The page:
Hemingfield Colliery

Announcement Date: May 9, 2015

SURFACE WORKING PARTY – The Friends assembled for another working party weekend, bringing tools, talent and talk of recent research, together with a hint of excitement at the prospect of uncovering more features of the industrial archaeology of the site. Site Manager Glen, and Chair of the Friends Steve opened the gates to welcome volunteers Alan, John, Keith and Phil to the pit for what would be a fascinating day.

Work began alongside the switchgear building. The last working party weekend has extended the area being cleared away from the building. This time the focus was at the northern end, closest to the head-gear and winding engine house – a spot which helpfully included a number of recalcitrant tree stumps.

Getting started under sunny skies, the volunteers encountered yet more roots clearing away the top layers of bracken, grass and weeds. Under this layer were a number of iron plates – their age and original purpose as yet unclear – but they certainly took some shifting during the morning!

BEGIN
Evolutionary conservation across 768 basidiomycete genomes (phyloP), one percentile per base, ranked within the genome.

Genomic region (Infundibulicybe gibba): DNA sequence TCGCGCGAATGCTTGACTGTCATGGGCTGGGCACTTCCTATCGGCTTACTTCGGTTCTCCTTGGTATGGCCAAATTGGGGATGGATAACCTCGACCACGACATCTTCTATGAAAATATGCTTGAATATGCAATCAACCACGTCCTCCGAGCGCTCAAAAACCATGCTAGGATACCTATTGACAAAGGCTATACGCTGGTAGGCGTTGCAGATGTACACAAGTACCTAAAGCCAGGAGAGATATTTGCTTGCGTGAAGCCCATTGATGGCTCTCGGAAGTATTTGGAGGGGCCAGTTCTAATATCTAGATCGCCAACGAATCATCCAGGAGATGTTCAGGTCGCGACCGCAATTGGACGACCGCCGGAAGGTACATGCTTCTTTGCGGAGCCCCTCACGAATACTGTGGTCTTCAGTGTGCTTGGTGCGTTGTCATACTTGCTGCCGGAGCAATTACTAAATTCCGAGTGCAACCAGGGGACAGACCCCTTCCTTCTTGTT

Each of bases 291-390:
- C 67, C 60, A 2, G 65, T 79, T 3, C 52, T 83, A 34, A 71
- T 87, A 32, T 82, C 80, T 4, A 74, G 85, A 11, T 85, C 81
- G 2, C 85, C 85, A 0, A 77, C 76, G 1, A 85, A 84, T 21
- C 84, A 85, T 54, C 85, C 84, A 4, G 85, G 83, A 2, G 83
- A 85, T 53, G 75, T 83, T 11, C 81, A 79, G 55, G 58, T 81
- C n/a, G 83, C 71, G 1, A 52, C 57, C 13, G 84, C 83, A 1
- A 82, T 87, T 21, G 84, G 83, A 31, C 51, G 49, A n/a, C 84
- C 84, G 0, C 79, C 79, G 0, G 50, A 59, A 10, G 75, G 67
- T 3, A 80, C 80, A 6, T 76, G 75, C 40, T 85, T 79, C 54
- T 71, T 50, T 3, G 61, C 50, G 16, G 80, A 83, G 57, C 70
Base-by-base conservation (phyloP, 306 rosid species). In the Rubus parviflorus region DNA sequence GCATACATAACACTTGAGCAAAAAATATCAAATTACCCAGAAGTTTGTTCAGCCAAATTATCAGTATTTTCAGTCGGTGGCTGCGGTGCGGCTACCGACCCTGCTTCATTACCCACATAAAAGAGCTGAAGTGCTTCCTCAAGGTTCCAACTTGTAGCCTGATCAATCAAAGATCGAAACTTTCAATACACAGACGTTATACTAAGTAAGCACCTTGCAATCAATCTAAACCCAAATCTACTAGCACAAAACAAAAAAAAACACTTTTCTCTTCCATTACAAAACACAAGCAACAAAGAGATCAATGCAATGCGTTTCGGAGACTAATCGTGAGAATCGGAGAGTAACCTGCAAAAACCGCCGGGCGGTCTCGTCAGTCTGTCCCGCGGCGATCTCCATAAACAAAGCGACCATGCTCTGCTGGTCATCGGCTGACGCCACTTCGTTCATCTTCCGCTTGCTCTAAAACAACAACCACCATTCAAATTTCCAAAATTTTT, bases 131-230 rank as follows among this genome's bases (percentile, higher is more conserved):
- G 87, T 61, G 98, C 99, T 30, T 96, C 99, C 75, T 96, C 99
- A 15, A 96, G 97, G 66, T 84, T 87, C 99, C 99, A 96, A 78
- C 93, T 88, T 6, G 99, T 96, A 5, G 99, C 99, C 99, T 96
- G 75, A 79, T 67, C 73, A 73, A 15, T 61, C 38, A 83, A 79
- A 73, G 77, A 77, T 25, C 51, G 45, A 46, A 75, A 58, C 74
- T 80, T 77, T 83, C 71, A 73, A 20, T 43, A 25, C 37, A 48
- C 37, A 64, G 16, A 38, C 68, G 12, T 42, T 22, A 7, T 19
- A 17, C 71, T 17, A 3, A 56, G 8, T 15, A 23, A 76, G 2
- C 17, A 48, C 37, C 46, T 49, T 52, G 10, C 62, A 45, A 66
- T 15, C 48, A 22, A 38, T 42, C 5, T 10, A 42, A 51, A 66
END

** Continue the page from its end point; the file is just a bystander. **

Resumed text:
This new area also started to reveal lots of coal; little pieces perhaps, but a distinct concentration, and a feature of the ground at that end of the strip. The casual reader may well think: coal in a colliery, surely not!? but in fact these ‘black diamonds’ are rather more scarce than you would imagine.

Coal working on a commercial scale at Hemingfield ended over 95 years ago, in May 1920. At this point an abandonment plan was drawn up from the surveyed working plans and submitted to the Home Secretary – a practice which first became a legal obligation under §42 of The Coal Mines Regulation Act and Metalliferous Mines Regulation Act of 1872. The abandonment plans are now held by the Coal Authority at its headquarters in Mansfield, on behalf of the Health and Safety Executive whose Inspectorate of Mines, covering active workings, is still based in Sheffield.

For the full report please see the August 2015 newsletter